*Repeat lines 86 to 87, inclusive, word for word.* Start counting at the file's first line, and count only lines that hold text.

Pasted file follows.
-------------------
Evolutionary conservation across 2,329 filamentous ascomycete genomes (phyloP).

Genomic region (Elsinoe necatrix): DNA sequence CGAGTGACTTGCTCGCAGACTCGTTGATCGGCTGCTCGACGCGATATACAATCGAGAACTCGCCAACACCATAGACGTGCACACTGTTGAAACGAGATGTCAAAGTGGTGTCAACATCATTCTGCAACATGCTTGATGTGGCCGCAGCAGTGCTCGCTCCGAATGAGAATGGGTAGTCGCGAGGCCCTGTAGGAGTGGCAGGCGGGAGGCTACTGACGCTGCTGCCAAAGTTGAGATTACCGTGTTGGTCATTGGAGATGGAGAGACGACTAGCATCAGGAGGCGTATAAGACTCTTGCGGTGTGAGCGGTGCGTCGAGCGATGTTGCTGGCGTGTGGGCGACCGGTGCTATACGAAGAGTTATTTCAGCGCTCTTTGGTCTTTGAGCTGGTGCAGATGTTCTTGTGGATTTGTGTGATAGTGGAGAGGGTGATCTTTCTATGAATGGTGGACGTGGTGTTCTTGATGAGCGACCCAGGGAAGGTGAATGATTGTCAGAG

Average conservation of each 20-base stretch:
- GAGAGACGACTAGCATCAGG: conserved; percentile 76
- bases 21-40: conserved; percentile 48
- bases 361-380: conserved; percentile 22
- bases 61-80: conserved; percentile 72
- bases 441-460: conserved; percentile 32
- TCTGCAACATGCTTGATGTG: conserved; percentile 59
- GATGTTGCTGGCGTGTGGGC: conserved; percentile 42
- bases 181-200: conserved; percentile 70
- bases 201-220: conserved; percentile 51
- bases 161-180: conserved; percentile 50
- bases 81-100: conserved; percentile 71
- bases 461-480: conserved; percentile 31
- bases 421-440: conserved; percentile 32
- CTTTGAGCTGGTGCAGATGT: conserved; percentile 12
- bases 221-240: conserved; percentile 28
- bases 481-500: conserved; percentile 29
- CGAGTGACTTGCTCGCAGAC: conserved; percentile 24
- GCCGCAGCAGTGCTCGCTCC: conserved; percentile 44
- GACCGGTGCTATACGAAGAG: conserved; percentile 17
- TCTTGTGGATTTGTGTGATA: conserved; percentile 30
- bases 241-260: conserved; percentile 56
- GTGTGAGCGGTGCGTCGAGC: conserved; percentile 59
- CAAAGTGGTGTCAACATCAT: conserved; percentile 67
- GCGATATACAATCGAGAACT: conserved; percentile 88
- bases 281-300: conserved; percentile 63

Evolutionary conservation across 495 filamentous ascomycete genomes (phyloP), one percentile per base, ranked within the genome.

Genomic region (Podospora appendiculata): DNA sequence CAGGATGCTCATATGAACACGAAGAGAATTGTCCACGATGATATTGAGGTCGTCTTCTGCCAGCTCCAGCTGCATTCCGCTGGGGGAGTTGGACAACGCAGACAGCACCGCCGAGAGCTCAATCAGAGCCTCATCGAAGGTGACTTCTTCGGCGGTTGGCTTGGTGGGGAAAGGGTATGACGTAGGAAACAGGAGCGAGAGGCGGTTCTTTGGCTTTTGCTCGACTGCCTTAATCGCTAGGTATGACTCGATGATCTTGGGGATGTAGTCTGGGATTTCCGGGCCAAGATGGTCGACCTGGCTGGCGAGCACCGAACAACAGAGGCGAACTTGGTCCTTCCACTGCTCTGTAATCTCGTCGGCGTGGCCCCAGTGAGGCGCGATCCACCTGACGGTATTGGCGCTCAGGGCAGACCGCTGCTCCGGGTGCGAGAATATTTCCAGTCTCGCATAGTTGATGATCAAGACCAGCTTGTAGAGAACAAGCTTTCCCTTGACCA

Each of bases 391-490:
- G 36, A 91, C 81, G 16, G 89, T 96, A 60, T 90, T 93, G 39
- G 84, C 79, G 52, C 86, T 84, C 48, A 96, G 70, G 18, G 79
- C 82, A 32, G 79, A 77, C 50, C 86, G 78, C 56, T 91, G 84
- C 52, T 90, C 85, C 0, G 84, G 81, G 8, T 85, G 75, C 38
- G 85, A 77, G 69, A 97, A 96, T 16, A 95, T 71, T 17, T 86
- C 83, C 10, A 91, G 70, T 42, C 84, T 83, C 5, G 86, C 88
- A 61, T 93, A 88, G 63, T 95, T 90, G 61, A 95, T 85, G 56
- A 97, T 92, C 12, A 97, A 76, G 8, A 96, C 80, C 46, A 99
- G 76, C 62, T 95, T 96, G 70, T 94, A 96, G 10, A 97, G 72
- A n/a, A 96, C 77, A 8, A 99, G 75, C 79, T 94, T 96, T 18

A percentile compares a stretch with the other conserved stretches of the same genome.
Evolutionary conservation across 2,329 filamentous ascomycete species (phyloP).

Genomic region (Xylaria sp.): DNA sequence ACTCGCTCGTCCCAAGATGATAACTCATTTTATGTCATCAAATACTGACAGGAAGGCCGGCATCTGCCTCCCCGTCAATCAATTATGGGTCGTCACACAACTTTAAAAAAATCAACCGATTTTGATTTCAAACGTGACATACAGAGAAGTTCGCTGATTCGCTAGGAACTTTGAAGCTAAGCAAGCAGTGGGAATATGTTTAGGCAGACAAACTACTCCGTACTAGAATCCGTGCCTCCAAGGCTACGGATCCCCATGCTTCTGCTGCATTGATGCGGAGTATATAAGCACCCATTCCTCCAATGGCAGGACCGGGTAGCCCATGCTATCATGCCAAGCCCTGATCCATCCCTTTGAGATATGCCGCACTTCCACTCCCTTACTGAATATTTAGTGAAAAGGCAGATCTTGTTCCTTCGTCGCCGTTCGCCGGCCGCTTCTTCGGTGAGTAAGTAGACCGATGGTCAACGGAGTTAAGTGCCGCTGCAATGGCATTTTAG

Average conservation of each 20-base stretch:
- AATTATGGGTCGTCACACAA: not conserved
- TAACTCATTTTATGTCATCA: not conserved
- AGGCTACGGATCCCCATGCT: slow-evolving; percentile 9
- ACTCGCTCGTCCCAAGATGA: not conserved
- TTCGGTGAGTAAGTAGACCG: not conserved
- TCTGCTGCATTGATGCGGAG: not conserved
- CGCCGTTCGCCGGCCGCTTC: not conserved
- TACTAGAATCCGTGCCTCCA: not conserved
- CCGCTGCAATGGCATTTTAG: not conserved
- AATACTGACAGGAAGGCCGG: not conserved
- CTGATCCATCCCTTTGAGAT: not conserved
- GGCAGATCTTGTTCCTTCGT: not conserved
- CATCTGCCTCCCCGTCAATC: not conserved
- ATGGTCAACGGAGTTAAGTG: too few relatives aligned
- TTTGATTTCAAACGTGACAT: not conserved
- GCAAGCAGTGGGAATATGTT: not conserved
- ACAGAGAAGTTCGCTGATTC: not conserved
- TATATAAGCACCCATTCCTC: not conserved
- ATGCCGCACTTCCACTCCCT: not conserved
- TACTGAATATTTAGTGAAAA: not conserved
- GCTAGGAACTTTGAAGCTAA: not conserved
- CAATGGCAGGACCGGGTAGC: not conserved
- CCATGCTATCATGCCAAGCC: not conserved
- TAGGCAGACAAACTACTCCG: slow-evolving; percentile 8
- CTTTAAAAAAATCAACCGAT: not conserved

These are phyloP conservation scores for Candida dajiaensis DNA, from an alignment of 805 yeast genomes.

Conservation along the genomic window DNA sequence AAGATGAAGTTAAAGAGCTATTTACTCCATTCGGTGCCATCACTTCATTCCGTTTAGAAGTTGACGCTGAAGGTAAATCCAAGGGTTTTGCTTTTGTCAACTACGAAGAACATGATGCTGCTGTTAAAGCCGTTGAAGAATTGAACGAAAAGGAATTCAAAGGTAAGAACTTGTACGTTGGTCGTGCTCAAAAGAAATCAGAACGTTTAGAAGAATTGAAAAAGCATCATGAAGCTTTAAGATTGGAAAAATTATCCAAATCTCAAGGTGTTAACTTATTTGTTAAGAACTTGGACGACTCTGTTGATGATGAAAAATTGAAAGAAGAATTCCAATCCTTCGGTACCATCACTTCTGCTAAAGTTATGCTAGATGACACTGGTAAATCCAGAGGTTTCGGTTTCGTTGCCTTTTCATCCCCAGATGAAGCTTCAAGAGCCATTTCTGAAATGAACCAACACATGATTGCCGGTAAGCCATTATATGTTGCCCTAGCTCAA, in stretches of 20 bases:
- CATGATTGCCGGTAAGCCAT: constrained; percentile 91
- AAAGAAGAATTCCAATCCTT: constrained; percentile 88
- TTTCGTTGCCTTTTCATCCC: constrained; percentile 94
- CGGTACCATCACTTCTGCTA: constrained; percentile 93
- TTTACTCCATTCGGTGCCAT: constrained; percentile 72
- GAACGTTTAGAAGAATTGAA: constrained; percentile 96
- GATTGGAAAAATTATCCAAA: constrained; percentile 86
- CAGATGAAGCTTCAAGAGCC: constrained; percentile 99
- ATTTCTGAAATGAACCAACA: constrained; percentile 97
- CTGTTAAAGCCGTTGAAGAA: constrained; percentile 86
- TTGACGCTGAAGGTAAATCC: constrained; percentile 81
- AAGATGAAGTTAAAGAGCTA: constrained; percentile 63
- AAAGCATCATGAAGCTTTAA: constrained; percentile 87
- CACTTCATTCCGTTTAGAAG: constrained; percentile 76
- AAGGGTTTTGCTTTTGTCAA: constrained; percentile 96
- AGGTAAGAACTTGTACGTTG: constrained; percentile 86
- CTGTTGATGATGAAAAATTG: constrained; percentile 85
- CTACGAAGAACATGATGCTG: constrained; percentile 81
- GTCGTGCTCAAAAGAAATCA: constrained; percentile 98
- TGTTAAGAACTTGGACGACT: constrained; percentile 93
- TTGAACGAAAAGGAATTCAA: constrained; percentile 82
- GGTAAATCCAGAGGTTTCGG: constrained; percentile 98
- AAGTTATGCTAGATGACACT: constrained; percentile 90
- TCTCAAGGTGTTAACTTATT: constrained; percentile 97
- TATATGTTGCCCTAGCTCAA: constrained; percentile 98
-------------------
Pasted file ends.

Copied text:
- CACTTCATTCCGTTTAGAAG: constrained; percentile 76
- AAGGGTTTTGCTTTTGTCAA: constrained; percentile 96